The story of Gibraltar’s new local bank
Gibraltar is well known as a financial centre, similar to other British Overseas Territories and Crown Dependencies such as the Cayman Islands, the British Virgin Islands, the Isle of Man, and Jersey. The Rock, as Gibraltar is often known, has particular specialties in pensions, fund management and online gaming. However, until this year, Gibraltar had only had one other locally-run retail bank (now owned by a Danish private banking group), relying on existing international banks to provide the territory’s financial infrastructure.
The local government, returned to power in last month’s elections, resolved to create Gibraltar International Bank (GIB) in 2013 following Barclays’ announcement that it was pulling out of the local market. The bank opened in March and is wholly owned by the Gibraltar government, managed by an independent board of directors drawn from private and commercial banks.
Setting up the bank
Starting a new bank is no easy task, with a number of challenges relating to regulation, technology, operations, risk, and correspondent accounts for clearing foreign currencies. Being government-owned no doubt helped to ease the regulatory challenges somewhat, and the experienced management team used its expertise to address the outstanding matters in the two yeas they had to prepare. For example, American technology firm NCR will provide the software for GIB’s ATM network.
In addition to its retail banking operations, which provides savings and current accounts for personal and business customers, GIB will serve the local financial industry. In particular, the bank will act as a depositary for locally-registered funds.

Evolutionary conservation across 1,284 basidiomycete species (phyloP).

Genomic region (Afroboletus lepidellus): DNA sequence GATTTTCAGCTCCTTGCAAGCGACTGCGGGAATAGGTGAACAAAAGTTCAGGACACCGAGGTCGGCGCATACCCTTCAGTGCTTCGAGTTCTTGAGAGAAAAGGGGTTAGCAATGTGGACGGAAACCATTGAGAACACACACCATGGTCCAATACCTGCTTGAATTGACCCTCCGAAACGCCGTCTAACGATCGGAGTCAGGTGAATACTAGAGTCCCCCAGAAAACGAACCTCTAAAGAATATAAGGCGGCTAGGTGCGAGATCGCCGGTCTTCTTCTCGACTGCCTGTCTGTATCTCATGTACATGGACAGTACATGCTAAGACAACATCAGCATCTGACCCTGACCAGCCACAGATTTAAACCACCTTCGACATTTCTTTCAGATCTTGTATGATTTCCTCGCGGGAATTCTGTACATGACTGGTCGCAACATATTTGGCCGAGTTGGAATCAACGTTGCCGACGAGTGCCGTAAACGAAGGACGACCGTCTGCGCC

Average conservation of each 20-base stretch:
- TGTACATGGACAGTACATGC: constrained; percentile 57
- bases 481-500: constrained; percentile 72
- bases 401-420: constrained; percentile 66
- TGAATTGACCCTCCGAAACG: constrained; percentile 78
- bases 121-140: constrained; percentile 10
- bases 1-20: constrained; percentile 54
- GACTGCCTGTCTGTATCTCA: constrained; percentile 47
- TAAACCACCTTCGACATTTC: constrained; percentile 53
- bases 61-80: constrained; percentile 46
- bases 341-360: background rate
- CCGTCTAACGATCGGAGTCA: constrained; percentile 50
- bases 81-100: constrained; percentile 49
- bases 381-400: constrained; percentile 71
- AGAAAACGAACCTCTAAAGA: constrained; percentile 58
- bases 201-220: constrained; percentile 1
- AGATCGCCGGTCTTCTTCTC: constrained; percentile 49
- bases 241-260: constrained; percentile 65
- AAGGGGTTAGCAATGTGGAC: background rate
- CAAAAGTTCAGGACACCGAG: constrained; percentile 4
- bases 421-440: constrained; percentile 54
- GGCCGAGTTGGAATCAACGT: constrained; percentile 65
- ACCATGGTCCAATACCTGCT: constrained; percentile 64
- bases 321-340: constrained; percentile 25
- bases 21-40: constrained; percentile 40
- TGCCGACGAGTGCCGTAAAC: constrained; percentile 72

Other banks in Gibraltar
There are 13 other institutions licensed to carry on banking business in Gibraltar, including subsidiaries of several foreign private banks. Thanks to the Rock’s British links, a number of the licensees are British lenders such as RBS, Lloyds Bank, Newcastle Building Society and Leeds Building Society. Barclays remains licensed locally, despite its decision to pull out of the Gibraltar market precipitating GIB’s creation.
The only other Gibraltar bank licensee headquartered on the Rock is Turicum Private Bank, with the others all having larger operations elsewhere.
What the new bank means for Gibraltar companies
The creation of GIB provides greater choice for businesses in Gibraltar, giving them a new option for managing their funds locally. This increased flexibility enhances Gibraltar’s standing as a centre for business and finance, with full access to the EU’s Single Market, no VAT and corporate tax of just 10%.
To learn more about doing business in Gibraltar, visit our website or contact Healy Consultants Group PLC’ experts directly by writing to
Photo by Mark Freeth, available under a Creative Commons Attribution 2.0 Generic (CC BY 2.0) license.